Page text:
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Charlotte home sales, prices rise in January

home-sales 0208
Diedra Laird - dlaird@charlotteobserver.com
Tom Caravaglia’s Ballantyne-area house is under contract. He received an offer the first week he listed it late last year, but he didn’t accept it. “The price just kept going up,” he said. He accepted the fifth offer, for $257,000 – 99 percent of his asking price.

Charlotte’s housing market tipped further in sellers’ favor last month, as the inventory of properties for sale continued to dwindle and prices continued to climb.

A report released Friday by the Charlotte Regional Realtor Association showed the average price of existing homes rose 15 percent in January from a year ago, to $217,109. The increase came as properties for sale sunk to a 4.7-month supply, the lowest level on record going back to 2005.

Despite higher mortgage interest rates and snowy weather during the month, January sales were higher than a year ago. Closings totaled 2,169, up less than 1 percent.

Real estate agents say buyers are flocking to the market before interest rates and home prices rise further.

“People see that the bottom has already happened and was a year and a half-ish ago,” said Sarah Martin, a broker with Charlotte-based real estate company Savvy + Co. She said the low supply of homes is driving some people to buy.

Inventory slid from a 4.8-month supply in December. A balanced real estate market is said to be one with six months of inventory. A year ago, inventory was at 5.7 months. Real estate insiders say some would-be sellers are waiting to put their homes up for sale, because they bought at the peak of the housing market and still owe more than their properties are worth.

With supplies low, some homes are attracting multiple offers, which contributes to rising prices. In January, sellers on average received 93 percent of original listing prices, according to the Realtors association.

Tom Caravaglia said he immediately began receiving offers when he put his four-bedroom Ballantyne-area home on the market late last year for $259,900.

“It just shocked me how many people were calling,” he said.

He said he received an offer within the first week, but he didn’t accept it. Additional offers came in.

“The price just kept going up,” he said.

He accepted the fifth offer, for $257,000 – 99 percent of his asking price.

As buyers scramble to the market, rising mortgage rates are said to be cooling demand. According to mortgage giant Freddie Mac, interest rates are a full percentage point higher than a year ago, hitting 4.43 percent for a 30-year mortgage in January. Although higher, it’s still low by historical measures.

Mortgage rates are expected to top 5 percent in 2014 and rise to 5.5 percent by the end of 2015, the Mortgage Bankers Association said. As rates rise, buyers might not be able to afford the same size or quality home they could a year ago, and some buyers might be priced out of certain locations.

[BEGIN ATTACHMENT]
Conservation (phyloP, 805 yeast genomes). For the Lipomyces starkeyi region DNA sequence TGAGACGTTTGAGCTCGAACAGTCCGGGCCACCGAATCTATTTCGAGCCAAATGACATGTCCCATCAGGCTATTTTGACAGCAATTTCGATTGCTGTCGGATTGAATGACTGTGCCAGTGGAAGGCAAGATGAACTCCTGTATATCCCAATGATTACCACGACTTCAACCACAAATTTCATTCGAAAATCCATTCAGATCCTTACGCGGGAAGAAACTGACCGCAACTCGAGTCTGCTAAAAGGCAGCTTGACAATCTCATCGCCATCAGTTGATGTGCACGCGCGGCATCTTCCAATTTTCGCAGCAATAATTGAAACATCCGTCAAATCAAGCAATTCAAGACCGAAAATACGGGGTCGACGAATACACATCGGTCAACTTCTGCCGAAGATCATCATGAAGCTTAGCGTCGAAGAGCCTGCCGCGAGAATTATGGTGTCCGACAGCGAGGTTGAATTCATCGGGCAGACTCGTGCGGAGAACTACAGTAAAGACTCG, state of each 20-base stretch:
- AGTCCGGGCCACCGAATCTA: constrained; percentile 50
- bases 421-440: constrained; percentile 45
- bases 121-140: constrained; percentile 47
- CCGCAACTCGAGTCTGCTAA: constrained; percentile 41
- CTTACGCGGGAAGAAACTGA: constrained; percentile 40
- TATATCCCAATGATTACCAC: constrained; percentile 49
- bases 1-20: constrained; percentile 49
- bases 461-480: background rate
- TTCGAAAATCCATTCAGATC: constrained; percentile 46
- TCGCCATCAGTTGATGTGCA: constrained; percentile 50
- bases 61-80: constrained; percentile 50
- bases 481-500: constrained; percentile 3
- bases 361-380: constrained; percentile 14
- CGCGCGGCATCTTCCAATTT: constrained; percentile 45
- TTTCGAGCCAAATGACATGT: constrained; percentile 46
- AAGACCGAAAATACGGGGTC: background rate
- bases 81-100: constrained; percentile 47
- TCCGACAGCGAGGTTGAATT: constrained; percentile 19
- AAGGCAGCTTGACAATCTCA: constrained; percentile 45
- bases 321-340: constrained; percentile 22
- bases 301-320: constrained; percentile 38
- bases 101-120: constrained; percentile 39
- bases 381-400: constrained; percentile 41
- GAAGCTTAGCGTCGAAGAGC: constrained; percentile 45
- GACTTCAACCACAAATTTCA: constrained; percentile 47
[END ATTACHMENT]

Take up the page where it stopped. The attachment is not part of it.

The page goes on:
“They’re going to buy, but they’re going to buy less,” said Pat Riley, president of Charlotte-based real estate company Allen Tate Cos.

The competition for homes in the Charlotte region is resulting in some potential buyers moving fast to make offers. Real estate agents say properties in popular neighborhoods are sometimes going under contract in under 30 days.

Martin, of Savvy + Co., said she was the buyer’s agent for a home in NoDa, Charlotte’s arts district, that went under contract in about two days in January.

“The listing agent for the home ... put a ‘coming soon’ sign in the yard, and within two or three days there were multiple offers without it having gone on MLS (the multiple listing service).”

In good news for buyers, they are facing less competition from large investors than a year ago, said Joe Rempson, president of the Realtors association. Last year, the Observer found that such investors were swallowing up hundreds of homes in Mecklenburg County to use them as rental property. Rempson said some of the investors have backed off as the amount of distressed properties in the area has decreased, leaving fewer deals to be had.

In Charlotte and elsewhere, a lack of land ready for construction, coupled with labor shortages, is holding back new-home construction, which is also keeping supplies low.

“Builders are jogging instead of sprinting,” said Allen Tate’s Riley.

Riley said the Charlotte area has an 18- to 24-month supply of such lots. He said some builders are being careful not to burn through them too quickly before more lots are developed – meaning ready to be built on.

“It’s going to take a long time to get the land that’s being bought now through the development stage,” he said.

The Realtors association report is based on sales in an 18-county area.

Roberts: 704-358-5248; Twitter: @DeonERoberts
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